- A laparoscopy. This is sometimes combined with a hysteroscope, and it is considered surgery. A telescopic lens is inserted into tiny incisions in the abdomen. It is done to look for physical problems impeding conception.
Before having surgery or even beginning the testing, it may be a good idea to educate yourself in regards to what will happen. Resolve, a national nonprofit organization committed to helping people who are dealing with infertility, has chapters across the country and their Web site contains many educational tools to assist couples facing the infertility challenge.
Initial infertility treatment
If there are no issues with blocked fallopian tubes, the use of fertility drugs may be recommended to induce ovulation. This may be done in conjunction with inter-uterine inseminations to maximize conception possibility. Shelly discovered she had a luteal phase problem and a fertility drug was recommended to help her overall ovulation. “I was able to get pregnant the second month on the medication,” — and had a healthy baby girl.”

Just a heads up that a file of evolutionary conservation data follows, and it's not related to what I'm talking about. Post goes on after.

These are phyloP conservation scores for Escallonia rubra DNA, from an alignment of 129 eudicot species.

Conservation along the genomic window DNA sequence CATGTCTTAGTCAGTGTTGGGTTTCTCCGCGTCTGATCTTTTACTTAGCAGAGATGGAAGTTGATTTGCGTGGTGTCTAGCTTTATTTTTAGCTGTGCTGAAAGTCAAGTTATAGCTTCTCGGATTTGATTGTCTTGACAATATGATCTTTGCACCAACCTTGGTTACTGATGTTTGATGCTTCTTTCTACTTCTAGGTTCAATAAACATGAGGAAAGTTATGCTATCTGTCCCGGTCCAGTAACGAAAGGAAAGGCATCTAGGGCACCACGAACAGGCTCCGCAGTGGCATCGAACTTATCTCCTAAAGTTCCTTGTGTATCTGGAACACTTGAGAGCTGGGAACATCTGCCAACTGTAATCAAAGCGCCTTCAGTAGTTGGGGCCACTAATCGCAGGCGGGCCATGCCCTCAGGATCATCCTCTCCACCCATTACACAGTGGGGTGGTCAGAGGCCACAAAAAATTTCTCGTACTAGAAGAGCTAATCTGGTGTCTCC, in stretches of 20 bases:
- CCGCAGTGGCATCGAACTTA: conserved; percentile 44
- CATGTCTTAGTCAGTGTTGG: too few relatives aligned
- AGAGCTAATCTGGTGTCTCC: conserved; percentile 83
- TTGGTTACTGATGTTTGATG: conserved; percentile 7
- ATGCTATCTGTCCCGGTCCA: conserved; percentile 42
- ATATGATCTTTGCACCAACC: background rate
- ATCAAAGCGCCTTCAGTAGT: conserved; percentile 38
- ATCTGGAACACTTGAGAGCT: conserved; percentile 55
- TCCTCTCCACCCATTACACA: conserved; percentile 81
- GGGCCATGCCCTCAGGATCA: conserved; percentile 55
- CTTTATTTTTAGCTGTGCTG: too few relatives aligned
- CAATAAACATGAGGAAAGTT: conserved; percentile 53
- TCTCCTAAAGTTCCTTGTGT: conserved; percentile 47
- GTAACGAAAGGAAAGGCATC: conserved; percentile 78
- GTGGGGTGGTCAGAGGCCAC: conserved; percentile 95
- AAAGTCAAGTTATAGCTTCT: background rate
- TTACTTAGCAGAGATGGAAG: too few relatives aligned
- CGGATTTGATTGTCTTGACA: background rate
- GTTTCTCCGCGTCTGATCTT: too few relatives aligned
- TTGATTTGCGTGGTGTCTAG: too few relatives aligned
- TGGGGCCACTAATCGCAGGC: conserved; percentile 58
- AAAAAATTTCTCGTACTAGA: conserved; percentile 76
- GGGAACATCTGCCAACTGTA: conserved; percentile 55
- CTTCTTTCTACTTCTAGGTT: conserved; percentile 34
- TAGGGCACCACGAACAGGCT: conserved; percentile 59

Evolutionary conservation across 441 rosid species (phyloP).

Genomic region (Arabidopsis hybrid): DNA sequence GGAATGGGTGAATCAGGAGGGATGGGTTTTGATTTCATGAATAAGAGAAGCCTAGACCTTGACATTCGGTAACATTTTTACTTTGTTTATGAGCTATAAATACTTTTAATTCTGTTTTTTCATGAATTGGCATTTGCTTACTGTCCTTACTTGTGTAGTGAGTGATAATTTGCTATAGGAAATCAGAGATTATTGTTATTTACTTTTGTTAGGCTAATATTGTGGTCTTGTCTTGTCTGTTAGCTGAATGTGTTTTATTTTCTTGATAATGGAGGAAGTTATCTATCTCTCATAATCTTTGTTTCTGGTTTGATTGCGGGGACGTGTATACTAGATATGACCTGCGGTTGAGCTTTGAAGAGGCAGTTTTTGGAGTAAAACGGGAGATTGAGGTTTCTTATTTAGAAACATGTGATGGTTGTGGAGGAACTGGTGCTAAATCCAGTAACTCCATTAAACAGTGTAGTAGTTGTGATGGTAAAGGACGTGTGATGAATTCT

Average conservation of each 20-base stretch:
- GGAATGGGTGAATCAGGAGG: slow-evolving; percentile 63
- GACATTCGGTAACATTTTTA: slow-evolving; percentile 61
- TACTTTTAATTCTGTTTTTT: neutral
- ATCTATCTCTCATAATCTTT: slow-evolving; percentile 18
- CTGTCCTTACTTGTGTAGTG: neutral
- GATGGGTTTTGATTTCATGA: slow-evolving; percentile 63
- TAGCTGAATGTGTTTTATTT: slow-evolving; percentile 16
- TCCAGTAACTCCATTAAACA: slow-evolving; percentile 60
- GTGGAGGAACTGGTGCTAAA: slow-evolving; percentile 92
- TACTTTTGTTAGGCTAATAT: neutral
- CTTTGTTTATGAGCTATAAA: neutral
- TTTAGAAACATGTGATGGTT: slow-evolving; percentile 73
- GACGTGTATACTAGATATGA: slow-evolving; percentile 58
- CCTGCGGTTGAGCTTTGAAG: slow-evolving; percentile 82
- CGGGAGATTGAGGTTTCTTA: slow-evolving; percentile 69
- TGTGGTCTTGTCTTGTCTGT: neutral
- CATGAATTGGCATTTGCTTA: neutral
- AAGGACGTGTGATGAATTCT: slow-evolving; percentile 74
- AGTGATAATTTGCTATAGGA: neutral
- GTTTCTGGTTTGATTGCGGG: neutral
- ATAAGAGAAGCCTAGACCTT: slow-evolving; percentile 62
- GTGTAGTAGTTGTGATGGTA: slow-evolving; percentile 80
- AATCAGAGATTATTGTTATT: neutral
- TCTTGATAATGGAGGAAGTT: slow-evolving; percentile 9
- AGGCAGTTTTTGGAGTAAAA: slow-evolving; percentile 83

Advanced reproductive techniques
When the initial use of fertility drugs and inseminations hasn’t worked, the next step is a group of advanced techniques for conception. These include in vitro fertilization (IVF), gamete intra-fallopian transfer (GIFT) and intra-cytoplasmic sperm injection (ICSI).
These technologies also use fertility drugs to stimulate the ovaries to produce many follicles, which contain eggs. Dr. Kenigsberg explains the retrieval process this way, “Under sterile conditions, a needle will be put through your vaginal wall into your ovary to aspirate (draw up) follicular fluid. The follicular fluid will be removed and inspected under a microscope to identify the oocytes (eggs).”